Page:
- Can all menus, links, buttons, and other controls be operated by keyboard?
- Do pages that have time limits include mechanisms for adjusting those limits?
- Can any content that moves or auto updates be stopped?
- Have you avoided using content that flashes or flickers?
- Can blocks of links and other interactive elements be bypassed by keyboard users?
- Does each page have a unique title that indicates its purpose and context?
- When using a keyboard to move through a page does the order make sense?
- Is the purpose of every link clear from its link text?
- Does the website have two or more ways of finding content, such as a navigation menu, search feature, or site map?
- Are headings and labels clear and descriptive?
- When using a keyboard to move through a page can you tell where you are?
- Do you have shortcuts triggered by only one letter or character? If so can they be turned off or remapped by the user?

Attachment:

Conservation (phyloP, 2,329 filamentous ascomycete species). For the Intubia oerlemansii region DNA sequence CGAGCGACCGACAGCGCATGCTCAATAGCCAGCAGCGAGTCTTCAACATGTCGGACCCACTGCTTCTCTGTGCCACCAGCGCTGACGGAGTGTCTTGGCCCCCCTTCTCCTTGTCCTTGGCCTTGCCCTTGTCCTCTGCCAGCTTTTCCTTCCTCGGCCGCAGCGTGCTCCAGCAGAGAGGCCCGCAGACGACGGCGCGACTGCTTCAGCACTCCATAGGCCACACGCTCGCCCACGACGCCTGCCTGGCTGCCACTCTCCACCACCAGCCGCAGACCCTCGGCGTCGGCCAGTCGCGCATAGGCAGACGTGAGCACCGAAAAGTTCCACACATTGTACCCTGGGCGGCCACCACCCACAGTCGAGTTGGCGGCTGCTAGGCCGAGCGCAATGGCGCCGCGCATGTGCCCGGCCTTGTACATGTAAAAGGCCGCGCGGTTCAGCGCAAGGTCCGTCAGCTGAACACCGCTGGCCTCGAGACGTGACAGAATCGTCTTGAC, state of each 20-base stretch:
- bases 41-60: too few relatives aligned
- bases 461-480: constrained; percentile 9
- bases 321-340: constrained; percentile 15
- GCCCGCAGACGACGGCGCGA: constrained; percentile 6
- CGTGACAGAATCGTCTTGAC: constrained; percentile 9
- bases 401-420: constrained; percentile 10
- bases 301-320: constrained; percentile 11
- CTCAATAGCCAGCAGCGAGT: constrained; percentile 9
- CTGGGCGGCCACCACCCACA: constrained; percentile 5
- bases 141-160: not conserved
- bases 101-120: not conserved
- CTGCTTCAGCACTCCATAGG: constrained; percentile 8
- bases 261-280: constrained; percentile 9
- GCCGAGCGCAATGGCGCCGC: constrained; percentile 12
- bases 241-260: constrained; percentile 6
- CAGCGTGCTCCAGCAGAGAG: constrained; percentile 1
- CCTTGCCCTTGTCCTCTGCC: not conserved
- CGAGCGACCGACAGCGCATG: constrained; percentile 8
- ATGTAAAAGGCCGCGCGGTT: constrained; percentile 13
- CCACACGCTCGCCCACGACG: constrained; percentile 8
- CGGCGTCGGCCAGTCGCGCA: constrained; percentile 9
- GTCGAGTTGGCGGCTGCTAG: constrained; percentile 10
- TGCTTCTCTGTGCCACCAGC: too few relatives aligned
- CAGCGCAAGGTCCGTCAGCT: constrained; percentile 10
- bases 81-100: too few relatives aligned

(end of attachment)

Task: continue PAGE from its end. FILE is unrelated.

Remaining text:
- Does some of your site functionality need several fingers or complex gestures to operate it?
- Does some of your site functionality work using a single point (fingertip) and is it triggered the moment it is touched?
- On forms and other components is the accessible name or label the same as any on-screen text?
- Does your site respond to motion or movement to operate parts?
- Have you used plain English?
- Has the language of the web page or document (or individual parts of a multilingual document) been defined?
- Have you avoided links, controls, or form fields that automatically trigger a change in context?
- Does the website include consistent navigation?
- Are features with the same functionality labelled consistently?
- Do forms provide helpful, understandable error and verification messages?
- Is the web page coded using valid HTML?
- Do all interactive components have an accessible name and role, and when required state? Has the correct ARIA markup been used and does it validate?
- Are status messages and updates given appropriate roles that can be understood by AT, without receiving focus?